Most of Miller’s arguments and evidence, despite their arduous and admirable extent, do not in fact contradict the scenario my thesis envisions. At best, he weakens the support for it. But since I never intended to argue that this is what in fact happened, but only what could have happened, a weakening of support really has no effect on that thesis. One would have to adduce contradictions or demonstrate implausibilities in the scenario drawn. Miller has not done so. I am moved, however, by two elements of Miller’s case. First: his pointing out the reasoning that the atoning death might be a late rather than early belief. Though not essential to my argument, this is an important matter of fact that requires qualifying in the original essay, so I have inserted a note there to that effect. Second: I am left more uncertain than before as to whether the “temporary” tomb passages I employ are definitely what I take them to be: they could be taken either way, since, in the one case, Miller inserts his assumptions about the necessity for cotermination of mourning rituals and legal burial, while in the other, I insert my assumptions to the contrary. Neither set of assumptions, as far as I can see, is any more or less legitimate (hence, I noted this possibility in the May 2002 revision).
Those two facts aside, it seems to me that none of the facts I state in my essay have been contradicted or shown false, and none of my reasoning has been shown to violate canons of logic (i.e., I do not argue fallaciously or invalidly). What Miller has done is to introduce evidence that allows my evidence to be interpreted in a different way, a way which would contradict or disallow the scenario I suggest. To that I say, “Fair enough.” It just does not affect my thesis, which is an argument for plausibility rather than fact. Even Miller, I think, must admit that the scenario painted by my essay could have happened, even if he would assign it a low probability. But is its probability low enough to rule it out altogether? I doubt it. And that is all my essay really aims to demonstrate.
 Note that a more thorough and precise version of my essay (sans the “third day” material) is now published in The Empty Tomb: Jesus Beyond the Grave, edited by Jeff Lowder and Bob Price (2005), pp. 369-92. Those with a serious interest in this issue are advised to consult that version, as well as a FAQ I have composed for it. However, Miller only had access to the original online version, so here I only address his arguments as if the online version were the only one. The differences are not very crucial, although since writing the book I have come to have even greater doubts about Miller’s position than I describe here (see FAQ).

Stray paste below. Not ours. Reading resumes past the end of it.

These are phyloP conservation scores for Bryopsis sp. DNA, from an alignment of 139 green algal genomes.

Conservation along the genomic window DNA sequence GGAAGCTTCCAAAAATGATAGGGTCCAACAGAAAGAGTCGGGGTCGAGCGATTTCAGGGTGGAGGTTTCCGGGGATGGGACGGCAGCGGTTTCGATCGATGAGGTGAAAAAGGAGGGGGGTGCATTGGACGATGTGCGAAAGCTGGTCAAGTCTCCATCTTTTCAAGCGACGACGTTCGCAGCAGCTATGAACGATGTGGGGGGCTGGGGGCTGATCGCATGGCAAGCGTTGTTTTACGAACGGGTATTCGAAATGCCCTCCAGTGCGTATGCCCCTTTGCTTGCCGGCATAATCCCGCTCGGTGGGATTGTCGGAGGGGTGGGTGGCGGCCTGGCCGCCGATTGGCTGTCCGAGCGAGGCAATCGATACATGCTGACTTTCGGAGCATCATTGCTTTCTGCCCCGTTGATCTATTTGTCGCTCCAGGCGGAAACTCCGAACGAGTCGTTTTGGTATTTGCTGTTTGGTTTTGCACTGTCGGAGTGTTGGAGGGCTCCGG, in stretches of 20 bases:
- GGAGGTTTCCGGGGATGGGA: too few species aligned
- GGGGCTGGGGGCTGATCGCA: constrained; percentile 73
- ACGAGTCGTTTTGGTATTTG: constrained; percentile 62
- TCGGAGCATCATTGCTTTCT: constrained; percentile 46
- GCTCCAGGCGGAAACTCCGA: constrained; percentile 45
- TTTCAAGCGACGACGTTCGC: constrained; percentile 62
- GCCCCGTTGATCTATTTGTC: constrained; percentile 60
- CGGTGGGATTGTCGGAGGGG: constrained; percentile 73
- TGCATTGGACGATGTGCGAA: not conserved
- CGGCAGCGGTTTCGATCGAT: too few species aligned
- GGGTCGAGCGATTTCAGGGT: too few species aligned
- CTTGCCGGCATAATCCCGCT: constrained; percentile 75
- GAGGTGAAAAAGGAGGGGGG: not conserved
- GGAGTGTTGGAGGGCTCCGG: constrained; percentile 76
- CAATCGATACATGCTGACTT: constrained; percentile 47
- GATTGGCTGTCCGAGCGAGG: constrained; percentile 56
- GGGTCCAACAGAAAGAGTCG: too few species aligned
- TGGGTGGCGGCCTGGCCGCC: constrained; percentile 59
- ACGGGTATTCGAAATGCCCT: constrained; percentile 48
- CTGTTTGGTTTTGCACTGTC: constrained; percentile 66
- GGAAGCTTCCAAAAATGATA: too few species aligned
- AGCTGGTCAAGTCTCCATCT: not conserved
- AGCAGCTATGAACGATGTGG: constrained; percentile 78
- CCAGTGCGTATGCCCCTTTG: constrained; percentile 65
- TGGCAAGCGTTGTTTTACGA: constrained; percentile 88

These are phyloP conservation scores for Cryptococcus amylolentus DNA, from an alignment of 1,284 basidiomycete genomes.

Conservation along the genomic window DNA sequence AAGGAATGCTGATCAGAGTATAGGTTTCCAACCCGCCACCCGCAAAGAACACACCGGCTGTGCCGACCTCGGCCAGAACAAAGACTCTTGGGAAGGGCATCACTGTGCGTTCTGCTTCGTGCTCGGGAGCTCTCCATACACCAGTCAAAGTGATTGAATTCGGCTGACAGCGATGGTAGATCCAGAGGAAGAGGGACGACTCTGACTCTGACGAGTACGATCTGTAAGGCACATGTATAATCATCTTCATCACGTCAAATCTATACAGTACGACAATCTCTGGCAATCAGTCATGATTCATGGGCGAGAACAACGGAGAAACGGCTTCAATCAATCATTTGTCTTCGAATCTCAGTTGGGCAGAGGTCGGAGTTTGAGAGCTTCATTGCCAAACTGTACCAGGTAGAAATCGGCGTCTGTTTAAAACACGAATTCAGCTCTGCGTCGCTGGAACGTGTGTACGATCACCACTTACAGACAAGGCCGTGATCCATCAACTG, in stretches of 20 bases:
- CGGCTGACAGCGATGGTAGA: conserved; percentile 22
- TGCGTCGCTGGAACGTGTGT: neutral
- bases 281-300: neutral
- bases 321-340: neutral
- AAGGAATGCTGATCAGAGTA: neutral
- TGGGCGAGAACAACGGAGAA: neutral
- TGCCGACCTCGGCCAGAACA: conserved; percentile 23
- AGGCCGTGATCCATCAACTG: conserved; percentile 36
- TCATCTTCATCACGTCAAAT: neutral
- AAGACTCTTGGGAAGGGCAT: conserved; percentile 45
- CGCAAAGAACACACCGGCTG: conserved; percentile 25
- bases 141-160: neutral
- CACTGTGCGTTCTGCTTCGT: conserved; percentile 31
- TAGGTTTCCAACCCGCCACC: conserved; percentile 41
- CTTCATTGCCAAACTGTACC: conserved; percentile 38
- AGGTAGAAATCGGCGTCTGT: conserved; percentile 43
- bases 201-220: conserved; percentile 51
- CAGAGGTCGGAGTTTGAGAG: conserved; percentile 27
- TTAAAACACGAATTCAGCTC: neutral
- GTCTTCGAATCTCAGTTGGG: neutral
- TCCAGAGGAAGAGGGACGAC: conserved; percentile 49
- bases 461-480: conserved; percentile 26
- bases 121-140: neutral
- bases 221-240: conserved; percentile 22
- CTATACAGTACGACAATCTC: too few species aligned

Of course, there are other arguments, so I am oversimplifying. For example, elsewhere I make an even better plausibility case for the hypothesis of theft: see Richard Carrier, “The Plausibility of Theft,” in The Empty Tomb: Jesus Beyond the Grave, edited by Jeff Lowder and Bob Price (Prometheus: 2005), pp. 349-68, with the associated FAQ; and see also my chapter on the “Spiritual Body of Christ and the Legend of the Empty Tomb,” ibid., pp. 105-232, with its associated FAQ. Otherwise, one can dive into the issues surrounding supernatural vs. natural explanations of the Resurrection (or belief therein), by canvassing the materials in the Secular Web’s section on the Resurrection of Jesus. One might also add here that if we conclude, as many scholars do, that the Gospel accounts of the burial of Jesus are to a significant extent, or even wholly, unreliable, then the naturalistic possibilities, legal relocation included, gain even greater plausibility for the reason that the real facts may have actually been such as to make one or another natural series of events happen, with those real facts being lost, misreported, or contradicted by the actual stories later told. We cannot be sure, and thus we cannot be sure of any alternative, either.
 On probability arguments adjudicating between naturalism and supernaturalism, see Section X of Probability of Survival vs. Miracle: Assessing the Odds (part of Richard Carrier, “Why I Don’t Buy the Resurrection Story“), along with sections XI and I, among others; also relevant is my essay “Doctors Pronounce Jesus Dead!” and, of course, a lot of material in my Review of In Defense of Miracles). For a thorough case arguing that naturalism is probably the correct worldview, see my book, Sense and Goodness without God: A Defense of Metaphysical Naturalism (AuthorHouse: 2005).